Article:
However, what about Germany? It is a country with a historically low ownership rate and a strong culture of renting, but it has been a beacon of innovation for home energy efficiency.  The first Passivhaus and the Passivhaus Institut are located in Germany, as is a house that generates enough electricity to meet its own needs and power a car.  Of course, ownership is only one factor.  Government regulation has played a large role in establishing Germany’s market for energy efficient homes.  In contrast, U.S. innovation in home energy efficiency is often driven by what homeowners want rather than what regulations dictate.  The Nest Learning Thermostat, for instance, was developed by Tony Fadell because he realized there was value in expanding the limited features of conventional thermostats.  As fewer Americans and more Germans buy houses, it will be interesting to see how dynamics in innovation shift. After all, property ownership does change your world view.

 

Solar Market for Base of Pyramid Not So Pico

— April 14, 2014

In an upcoming report on pico solar lighting products (<10W) and solar home systems (<200W) sold primarily to rural communities in Africa and Asia, I cover the unit sales, revenue, and capacity of these small solar photovoltaic systems globally.  One of the most important trends covered in the report is that pico solar has transitioned from a humanitarian aspiration to big business – more than $100 million in 2014.  Corporate involvement in rural electrification has traditionally come in the form of corporate social responsibility initiatives, but real money is now flowing to solar companies serving the base of the pyramid market.  The success of a number of off-grid solar lighting companies and social enterprises has attracted interest from major corporations such as Panasonic, Schneider Electric, and Philips, as well as funding from investors.  Some of the more notable investments include:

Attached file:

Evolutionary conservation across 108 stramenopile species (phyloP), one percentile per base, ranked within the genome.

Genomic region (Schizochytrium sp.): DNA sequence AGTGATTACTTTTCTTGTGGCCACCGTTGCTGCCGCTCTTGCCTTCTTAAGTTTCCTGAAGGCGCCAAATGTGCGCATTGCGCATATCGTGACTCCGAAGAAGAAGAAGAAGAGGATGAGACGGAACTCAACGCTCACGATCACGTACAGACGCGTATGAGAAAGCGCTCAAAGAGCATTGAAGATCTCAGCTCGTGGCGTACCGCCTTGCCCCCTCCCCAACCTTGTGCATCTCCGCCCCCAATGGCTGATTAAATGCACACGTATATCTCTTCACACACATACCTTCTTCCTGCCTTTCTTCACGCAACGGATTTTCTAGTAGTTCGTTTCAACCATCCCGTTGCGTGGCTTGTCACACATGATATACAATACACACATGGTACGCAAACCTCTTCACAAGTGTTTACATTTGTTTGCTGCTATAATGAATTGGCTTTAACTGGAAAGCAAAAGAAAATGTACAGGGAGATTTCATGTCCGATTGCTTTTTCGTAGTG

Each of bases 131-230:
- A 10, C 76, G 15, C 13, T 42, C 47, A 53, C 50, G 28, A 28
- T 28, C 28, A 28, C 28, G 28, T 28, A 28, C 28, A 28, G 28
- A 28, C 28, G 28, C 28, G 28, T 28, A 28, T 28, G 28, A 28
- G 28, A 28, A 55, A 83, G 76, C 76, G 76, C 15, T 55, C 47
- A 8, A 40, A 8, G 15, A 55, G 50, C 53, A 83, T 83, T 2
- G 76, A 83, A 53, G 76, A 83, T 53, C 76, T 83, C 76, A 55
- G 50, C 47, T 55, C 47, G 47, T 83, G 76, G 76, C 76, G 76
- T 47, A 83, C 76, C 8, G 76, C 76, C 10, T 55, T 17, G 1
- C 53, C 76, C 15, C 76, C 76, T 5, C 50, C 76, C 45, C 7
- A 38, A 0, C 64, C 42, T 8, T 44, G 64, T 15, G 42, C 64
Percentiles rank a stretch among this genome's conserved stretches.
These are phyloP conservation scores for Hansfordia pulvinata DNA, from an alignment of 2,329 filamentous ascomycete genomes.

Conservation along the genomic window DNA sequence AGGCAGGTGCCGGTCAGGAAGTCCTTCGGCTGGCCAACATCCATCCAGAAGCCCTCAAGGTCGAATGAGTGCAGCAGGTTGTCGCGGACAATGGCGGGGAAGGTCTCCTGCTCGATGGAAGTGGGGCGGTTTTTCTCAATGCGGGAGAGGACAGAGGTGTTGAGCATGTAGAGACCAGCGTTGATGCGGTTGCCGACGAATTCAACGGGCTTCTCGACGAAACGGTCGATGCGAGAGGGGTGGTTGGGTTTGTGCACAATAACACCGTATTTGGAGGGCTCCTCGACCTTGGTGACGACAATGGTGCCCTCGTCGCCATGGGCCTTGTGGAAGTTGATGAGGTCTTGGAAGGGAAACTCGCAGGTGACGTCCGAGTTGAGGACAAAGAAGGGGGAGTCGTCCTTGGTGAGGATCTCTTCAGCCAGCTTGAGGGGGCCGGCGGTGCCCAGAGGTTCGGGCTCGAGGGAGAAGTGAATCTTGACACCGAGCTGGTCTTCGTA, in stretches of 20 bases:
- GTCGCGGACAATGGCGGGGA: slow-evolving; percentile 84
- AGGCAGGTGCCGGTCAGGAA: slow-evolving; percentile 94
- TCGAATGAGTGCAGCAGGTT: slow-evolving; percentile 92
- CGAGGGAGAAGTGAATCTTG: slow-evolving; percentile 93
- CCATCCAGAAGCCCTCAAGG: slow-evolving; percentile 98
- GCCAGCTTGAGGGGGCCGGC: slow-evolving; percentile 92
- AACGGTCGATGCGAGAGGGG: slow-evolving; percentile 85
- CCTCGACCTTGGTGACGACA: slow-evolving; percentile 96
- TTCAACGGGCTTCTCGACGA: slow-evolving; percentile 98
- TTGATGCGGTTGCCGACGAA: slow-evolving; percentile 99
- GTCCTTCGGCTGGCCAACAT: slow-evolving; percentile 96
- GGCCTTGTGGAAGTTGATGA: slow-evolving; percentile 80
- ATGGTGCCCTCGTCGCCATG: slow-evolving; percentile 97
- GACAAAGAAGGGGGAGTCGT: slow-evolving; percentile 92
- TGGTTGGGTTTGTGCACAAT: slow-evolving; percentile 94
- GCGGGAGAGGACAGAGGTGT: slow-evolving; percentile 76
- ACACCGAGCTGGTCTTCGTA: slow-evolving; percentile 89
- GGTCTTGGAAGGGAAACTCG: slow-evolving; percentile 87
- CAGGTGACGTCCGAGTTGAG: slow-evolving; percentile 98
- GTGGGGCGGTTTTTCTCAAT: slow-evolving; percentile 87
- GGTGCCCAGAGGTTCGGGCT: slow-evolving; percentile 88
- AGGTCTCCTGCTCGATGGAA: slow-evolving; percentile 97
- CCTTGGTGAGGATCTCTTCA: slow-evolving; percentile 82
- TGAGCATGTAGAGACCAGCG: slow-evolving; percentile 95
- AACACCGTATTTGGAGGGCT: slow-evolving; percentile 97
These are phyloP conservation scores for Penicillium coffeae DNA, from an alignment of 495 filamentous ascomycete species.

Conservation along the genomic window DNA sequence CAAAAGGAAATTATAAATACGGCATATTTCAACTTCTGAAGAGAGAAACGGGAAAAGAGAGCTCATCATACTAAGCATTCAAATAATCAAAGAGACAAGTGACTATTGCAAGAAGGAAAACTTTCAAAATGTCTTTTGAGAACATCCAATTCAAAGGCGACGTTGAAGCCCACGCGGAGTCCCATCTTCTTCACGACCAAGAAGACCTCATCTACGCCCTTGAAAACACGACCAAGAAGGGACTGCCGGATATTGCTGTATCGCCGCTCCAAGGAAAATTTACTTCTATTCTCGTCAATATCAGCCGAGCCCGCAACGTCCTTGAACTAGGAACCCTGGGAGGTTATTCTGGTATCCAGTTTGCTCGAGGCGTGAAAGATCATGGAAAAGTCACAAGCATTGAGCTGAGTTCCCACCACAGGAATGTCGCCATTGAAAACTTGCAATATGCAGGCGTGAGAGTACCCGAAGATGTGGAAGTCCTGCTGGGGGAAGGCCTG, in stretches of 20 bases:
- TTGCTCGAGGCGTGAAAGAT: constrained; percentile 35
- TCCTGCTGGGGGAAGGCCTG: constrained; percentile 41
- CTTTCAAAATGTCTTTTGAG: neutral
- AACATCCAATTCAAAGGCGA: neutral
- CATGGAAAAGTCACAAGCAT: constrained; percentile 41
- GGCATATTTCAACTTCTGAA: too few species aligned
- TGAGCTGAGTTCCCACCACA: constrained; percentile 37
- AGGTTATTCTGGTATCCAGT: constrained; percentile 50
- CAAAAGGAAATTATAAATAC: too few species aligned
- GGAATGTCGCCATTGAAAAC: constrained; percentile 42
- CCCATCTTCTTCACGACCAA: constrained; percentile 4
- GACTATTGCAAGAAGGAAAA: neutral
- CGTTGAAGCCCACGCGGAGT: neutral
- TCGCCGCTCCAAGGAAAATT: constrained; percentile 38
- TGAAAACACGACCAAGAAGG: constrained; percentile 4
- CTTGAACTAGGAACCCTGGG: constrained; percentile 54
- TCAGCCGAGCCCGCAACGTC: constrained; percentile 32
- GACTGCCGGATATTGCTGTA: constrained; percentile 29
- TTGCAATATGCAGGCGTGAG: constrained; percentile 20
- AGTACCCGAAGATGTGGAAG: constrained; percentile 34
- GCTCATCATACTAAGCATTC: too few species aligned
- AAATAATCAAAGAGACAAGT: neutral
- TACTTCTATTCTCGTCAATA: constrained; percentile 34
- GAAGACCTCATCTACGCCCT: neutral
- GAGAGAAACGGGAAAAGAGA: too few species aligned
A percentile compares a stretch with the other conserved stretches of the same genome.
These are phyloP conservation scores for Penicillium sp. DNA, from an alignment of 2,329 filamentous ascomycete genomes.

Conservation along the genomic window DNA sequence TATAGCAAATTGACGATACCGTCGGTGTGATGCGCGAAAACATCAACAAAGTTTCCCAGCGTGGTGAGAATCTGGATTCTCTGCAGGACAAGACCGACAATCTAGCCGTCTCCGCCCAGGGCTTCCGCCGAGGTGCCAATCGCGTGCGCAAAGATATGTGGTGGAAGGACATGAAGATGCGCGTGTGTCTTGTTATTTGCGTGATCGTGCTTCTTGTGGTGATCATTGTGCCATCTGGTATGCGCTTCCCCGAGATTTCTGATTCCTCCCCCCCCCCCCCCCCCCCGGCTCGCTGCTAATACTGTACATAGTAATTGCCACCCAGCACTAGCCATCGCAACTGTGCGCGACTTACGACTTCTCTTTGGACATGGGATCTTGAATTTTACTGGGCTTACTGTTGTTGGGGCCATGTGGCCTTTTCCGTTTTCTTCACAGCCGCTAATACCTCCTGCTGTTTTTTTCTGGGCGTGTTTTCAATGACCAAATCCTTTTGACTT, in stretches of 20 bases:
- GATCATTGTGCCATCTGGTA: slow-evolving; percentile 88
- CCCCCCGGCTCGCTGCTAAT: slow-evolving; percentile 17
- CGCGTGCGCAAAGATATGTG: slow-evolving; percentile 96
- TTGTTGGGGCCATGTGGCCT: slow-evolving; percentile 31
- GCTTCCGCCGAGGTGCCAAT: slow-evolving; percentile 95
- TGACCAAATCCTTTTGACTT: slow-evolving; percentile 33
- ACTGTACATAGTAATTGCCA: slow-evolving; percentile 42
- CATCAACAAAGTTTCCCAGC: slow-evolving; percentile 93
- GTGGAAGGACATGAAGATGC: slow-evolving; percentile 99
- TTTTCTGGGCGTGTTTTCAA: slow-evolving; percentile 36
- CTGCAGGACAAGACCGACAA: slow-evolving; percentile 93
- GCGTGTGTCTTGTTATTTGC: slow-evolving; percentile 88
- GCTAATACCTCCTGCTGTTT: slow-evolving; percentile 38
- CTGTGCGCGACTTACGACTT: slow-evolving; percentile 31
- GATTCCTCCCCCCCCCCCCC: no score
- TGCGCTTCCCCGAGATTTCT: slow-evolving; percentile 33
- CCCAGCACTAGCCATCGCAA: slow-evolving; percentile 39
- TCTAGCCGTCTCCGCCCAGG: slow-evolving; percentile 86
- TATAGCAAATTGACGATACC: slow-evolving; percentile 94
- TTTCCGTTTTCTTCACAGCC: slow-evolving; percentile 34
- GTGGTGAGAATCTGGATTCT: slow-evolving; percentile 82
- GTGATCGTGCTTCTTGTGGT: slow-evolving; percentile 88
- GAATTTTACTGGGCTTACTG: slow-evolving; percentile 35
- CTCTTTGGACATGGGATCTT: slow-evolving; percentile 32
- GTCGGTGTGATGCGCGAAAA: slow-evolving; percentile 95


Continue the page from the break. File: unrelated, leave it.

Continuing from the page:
• In early 2014, d.light raised $11 million in Series C funding from DFJ, Omidyar Network, Nexus India Capital, Gray Ghost Ventures, Acumen Fund, and Garage Technology Ventures.  The company is one of the leading pico solar manufacturers, and has now raised $40 million and sold an estimated 6 million pico solar systems reaching 30 million people.
  • In early 2014, Persistent Energy Partners acquired Impact Energies, a pay-as-you-go, off-grid solar service provider working in West Africa that has reached 30,000 customers since 2011.  The renamed company, Persistent Energy Ghana, installs village solar microgrids and solar home systems.
  • In late 2013, Khosla Impact invested $1.8 million in a Series A round with BBOXX, a U.K.-based company that sells portable solar kits ranging from 7W to 185W and plug-and-play solar systems that range between 2 kW and 4 kW.  The company also provides a mobile pay-as-you-go service enabled by remote battery monitoring, which was the primary interest of Khosla.
  • In 2012, Greenlight Planet, one of the leading designers and distributors of solar light-emitting diode home lights, raised $4 million from Bamboo Finance and Dr. P.K. Sinha, co-founder of ZS Associates.  The investment followed previous financing by Dr. Sinha.  Greenlight Planet has sold more than 1.8 million solar lamps since the company was founded in 2008.
  • In 2012, Barefoot Power, one of the largest pico solar manufacturers, raised $5.3 million from three social investment funds (d.o.b. Foundation, ennovent, and Insitor Fund), existing shareholders (The Grace Foundation and Oikocredit Ecumenical Development Cooperative), and a number of private angel investors.

The full report will be released in the next few weeks.  It will discuss industry market drivers and challenges, and includes more than 20 company profiles and country-specific forecasts from 2014 to 2024.

 

Blog Articles

Most Recent

By Date

Tags

Clean Transportation, Electric Vehicles, Energy Storage, Policy & Regulation, Renewable Energy, Smart Energy Practice, Smart Energy Program, Smart Grid Practice, Smart Transportation Practice, Utility Innovations

By Author


{"userID":"","pageName":"Home Energy Management","path":"\/tag\/home-energy-management?page=2","date":"7\/30\/2014"}